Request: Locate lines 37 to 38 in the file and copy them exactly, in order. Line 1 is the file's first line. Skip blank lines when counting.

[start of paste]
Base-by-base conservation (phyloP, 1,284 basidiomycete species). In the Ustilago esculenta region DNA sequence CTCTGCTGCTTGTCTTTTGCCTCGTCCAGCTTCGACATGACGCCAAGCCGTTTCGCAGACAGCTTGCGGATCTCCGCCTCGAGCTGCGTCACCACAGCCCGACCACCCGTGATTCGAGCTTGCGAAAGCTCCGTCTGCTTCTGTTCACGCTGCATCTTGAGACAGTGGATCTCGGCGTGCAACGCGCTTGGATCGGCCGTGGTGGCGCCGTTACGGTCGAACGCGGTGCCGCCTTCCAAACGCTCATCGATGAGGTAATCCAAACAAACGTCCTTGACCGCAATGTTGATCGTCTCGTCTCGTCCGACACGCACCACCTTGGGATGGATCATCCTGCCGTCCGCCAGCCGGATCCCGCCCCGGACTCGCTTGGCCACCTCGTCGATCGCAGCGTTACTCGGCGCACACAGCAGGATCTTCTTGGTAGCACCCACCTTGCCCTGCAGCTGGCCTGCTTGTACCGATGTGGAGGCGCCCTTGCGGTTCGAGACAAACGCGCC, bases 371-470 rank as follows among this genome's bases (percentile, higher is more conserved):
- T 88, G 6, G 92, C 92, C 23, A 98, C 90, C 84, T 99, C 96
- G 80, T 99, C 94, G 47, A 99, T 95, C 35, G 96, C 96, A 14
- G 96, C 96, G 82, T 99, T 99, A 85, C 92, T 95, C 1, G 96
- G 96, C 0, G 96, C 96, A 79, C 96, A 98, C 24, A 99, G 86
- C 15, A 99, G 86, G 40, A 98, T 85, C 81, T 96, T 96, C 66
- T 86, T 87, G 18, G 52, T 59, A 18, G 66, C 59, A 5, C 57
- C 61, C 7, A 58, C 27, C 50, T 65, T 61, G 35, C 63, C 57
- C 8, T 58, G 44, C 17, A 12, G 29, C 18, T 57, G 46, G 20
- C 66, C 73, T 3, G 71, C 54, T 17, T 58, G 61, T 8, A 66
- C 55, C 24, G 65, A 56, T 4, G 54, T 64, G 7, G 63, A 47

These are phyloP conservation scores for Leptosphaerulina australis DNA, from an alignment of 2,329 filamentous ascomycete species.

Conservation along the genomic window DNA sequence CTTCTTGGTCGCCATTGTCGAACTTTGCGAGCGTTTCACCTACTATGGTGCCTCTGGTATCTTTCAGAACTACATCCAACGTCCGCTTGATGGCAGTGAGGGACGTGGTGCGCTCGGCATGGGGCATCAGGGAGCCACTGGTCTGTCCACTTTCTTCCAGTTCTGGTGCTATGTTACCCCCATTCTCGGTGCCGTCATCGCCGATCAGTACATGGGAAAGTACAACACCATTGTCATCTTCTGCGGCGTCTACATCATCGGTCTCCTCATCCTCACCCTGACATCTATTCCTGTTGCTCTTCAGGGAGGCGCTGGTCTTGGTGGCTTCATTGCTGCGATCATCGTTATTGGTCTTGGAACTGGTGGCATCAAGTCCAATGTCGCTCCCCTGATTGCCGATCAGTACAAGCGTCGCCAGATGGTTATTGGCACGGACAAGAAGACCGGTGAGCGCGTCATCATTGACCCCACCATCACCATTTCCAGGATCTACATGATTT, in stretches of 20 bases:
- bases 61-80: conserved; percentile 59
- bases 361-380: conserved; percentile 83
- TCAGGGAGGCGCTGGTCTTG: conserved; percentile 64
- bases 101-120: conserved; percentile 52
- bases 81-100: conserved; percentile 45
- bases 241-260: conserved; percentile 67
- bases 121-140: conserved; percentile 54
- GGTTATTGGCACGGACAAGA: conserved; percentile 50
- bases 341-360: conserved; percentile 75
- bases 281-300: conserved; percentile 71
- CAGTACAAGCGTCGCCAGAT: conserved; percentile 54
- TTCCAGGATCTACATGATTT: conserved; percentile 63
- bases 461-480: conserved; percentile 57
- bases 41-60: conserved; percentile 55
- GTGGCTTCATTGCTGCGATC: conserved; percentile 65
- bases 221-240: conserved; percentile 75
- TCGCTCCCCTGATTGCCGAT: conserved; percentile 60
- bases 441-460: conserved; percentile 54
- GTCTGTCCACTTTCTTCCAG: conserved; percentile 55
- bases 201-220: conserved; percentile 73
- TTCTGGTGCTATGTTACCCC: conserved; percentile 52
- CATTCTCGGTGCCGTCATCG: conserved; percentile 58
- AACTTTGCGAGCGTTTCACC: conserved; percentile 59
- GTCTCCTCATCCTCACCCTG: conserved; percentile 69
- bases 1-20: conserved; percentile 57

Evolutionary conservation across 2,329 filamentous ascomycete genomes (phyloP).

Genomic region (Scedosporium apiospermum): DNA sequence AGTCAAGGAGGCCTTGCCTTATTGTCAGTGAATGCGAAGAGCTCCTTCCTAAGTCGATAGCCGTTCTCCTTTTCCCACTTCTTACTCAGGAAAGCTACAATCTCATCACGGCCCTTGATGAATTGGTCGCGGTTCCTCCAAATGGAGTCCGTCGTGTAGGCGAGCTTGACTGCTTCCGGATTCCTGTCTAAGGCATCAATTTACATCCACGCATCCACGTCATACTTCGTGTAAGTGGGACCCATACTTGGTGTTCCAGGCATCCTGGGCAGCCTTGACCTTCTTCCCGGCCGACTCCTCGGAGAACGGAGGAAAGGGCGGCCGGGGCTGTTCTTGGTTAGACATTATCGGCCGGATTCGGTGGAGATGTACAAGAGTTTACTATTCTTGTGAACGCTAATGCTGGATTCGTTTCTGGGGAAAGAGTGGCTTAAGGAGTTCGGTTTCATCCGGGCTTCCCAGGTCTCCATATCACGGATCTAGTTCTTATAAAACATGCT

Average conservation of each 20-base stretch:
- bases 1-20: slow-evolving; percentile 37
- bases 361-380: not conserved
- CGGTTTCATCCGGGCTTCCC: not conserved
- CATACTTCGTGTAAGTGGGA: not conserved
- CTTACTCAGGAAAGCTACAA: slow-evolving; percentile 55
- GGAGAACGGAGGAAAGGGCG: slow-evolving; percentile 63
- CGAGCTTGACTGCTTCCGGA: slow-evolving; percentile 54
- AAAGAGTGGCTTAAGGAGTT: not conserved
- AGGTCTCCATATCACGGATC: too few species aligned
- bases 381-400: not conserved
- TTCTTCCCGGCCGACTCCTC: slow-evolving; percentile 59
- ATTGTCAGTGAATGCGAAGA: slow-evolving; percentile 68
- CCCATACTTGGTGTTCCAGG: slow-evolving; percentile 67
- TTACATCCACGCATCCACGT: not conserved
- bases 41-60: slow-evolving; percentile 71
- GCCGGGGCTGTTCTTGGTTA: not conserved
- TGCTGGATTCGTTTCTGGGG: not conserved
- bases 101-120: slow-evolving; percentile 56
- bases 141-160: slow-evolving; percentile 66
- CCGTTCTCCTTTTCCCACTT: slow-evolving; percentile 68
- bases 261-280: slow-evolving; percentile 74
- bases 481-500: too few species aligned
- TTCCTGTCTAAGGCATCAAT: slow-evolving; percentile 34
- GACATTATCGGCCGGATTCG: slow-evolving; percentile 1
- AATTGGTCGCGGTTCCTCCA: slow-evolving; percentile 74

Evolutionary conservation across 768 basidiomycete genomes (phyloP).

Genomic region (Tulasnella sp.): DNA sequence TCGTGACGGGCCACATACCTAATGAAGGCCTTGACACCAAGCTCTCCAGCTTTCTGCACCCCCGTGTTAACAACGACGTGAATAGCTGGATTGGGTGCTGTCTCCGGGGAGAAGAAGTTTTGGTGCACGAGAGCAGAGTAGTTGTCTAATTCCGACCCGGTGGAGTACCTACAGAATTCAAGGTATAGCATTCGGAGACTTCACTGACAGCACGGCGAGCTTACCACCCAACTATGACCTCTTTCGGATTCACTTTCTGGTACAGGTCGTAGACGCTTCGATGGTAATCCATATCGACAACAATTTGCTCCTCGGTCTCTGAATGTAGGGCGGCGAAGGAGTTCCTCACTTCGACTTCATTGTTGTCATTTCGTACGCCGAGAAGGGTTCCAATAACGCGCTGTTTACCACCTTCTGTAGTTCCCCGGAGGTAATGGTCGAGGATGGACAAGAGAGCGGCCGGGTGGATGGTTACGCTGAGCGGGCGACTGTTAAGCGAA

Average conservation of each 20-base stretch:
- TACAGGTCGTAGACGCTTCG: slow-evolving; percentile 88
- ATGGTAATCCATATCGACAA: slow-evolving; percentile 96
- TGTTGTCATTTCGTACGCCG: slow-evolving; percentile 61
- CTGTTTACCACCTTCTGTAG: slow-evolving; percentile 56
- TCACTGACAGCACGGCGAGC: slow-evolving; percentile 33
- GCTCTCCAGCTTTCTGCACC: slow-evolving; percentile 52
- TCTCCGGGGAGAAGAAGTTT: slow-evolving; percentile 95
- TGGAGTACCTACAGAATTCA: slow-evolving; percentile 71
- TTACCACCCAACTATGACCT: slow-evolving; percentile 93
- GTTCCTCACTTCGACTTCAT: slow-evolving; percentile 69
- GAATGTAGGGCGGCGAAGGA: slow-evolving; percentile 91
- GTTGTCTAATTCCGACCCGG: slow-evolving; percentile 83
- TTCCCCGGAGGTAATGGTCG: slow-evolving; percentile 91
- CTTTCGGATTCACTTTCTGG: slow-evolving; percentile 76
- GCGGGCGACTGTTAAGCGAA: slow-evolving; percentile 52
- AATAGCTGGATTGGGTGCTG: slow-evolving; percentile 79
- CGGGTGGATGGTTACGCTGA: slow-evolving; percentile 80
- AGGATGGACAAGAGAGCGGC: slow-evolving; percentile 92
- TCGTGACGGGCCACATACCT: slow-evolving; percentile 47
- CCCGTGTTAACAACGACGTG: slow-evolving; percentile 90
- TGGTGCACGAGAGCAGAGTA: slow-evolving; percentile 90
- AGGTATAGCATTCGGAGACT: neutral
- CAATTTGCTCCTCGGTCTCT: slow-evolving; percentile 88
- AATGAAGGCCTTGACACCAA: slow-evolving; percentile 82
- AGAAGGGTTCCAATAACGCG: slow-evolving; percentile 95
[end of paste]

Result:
- GTCTCCTCATCCTCACCCTG: conserved; percentile 69
- bases 1-20: conserved; percentile 57